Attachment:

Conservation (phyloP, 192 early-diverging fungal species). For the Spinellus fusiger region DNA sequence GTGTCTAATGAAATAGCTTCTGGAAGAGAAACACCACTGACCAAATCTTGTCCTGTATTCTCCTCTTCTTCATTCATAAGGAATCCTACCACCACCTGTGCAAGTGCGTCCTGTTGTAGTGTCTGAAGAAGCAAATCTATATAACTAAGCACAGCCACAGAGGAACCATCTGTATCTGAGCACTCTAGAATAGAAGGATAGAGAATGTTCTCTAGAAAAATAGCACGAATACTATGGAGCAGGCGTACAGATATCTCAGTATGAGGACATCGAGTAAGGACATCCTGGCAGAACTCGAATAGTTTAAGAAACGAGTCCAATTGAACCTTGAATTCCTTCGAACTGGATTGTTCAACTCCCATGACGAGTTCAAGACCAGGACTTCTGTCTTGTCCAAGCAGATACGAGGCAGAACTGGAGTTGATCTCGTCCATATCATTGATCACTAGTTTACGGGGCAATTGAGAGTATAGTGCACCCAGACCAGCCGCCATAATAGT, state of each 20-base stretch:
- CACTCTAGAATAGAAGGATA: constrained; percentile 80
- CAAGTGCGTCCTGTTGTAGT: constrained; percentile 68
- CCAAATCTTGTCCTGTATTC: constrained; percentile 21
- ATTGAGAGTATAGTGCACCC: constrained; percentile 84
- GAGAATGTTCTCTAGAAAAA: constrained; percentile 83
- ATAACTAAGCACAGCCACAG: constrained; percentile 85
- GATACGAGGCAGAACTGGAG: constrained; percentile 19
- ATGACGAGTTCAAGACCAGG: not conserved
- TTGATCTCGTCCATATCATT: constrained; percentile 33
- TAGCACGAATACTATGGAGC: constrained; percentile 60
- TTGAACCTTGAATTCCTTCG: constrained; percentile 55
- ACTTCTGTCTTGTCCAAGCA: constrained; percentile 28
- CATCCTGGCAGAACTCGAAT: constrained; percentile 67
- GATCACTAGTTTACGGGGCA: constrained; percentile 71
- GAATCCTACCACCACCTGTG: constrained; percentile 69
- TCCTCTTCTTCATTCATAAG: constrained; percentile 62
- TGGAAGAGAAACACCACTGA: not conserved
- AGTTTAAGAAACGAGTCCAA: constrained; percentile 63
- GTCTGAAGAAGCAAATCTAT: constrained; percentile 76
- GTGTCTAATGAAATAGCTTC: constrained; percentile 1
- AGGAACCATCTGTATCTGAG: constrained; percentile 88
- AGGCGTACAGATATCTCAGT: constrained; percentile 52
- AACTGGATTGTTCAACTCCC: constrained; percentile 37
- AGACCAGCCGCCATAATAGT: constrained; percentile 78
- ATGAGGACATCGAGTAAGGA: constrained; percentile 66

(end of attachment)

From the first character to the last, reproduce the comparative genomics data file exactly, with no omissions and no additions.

Conservation (phyloP, 192 early-diverging fungal species). For the Spinellus fusiger region DNA sequence GTGTCTAATGAAATAGCTTCTGGAAGAGAAACACCACTGACCAAATCTTGTCCTGTATTCTCCTCTTCTTCATTCATAAGGAATCCTACCACCACCTGTGCAAGTGCGTCCTGTTGTAGTGTCTGAAGAAGCAAATCTATATAACTAAGCACAGCCACAGAGGAACCATCTGTATCTGAGCACTCTAGAATAGAAGGATAGAGAATGTTCTCTAGAAAAATAGCACGAATACTATGGAGCAGGCGTACAGATATCTCAGTATGAGGACATCGAGTAAGGACATCCTGGCAGAACTCGAATAGTTTAAGAAACGAGTCCAATTGAACCTTGAATTCCTTCGAACTGGATTGTTCAACTCCCATGACGAGTTCAAGACCAGGACTTCTGTCTTGTCCAAGCAGATACGAGGCAGAACTGGAGTTGATCTCGTCCATATCATTGATCACTAGTTTACGGGGCAATTGAGAGTATAGTGCACCCAGACCAGCCGCCATAATAGT, state of each 20-base stretch:
- CACTCTAGAATAGAAGGATA: constrained; percentile 80
- CAAGTGCGTCCTGTTGTAGT: constrained; percentile 68
- CCAAATCTTGTCCTGTATTC: constrained; percentile 21
- ATTGAGAGTATAGTGCACCC: constrained; percentile 84
- GAGAATGTTCTCTAGAAAAA: constrained; percentile 83
- ATAACTAAGCACAGCCACAG: constrained; percentile 85
- GATACGAGGCAGAACTGGAG: constrained; percentile 19
- ATGACGAGTTCAAGACCAGG: not conserved
- TTGATCTCGTCCATATCATT: constrained; percentile 33
- TAGCACGAATACTATGGAGC: constrained; percentile 60
- TTGAACCTTGAATTCCTTCG: constrained; percentile 55
- ACTTCTGTCTTGTCCAAGCA: constrained; percentile 28
- CATCCTGGCAGAACTCGAAT: constrained; percentile 67
- GATCACTAGTTTACGGGGCA: constrained; percentile 71
- GAATCCTACCACCACCTGTG: constrained; percentile 69
- TCCTCTTCTTCATTCATAAG: constrained; percentile 62
- TGGAAGAGAAACACCACTGA: not conserved
- AGTTTAAGAAACGAGTCCAA: constrained; percentile 63
- GTCTGAAGAAGCAAATCTAT: constrained; percentile 76
- GTGTCTAATGAAATAGCTTC: constrained; percentile 1
- AGGAACCATCTGTATCTGAG: constrained; percentile 88
- AGGCGTACAGATATCTCAGT: constrained; percentile 52
- AACTGGATTGTTCAACTCCC: constrained; percentile 37
- AGACCAGCCGCCATAATAGT: constrained; percentile 78
- ATGAGGACATCGAGTAAGGA: constrained; percentile 66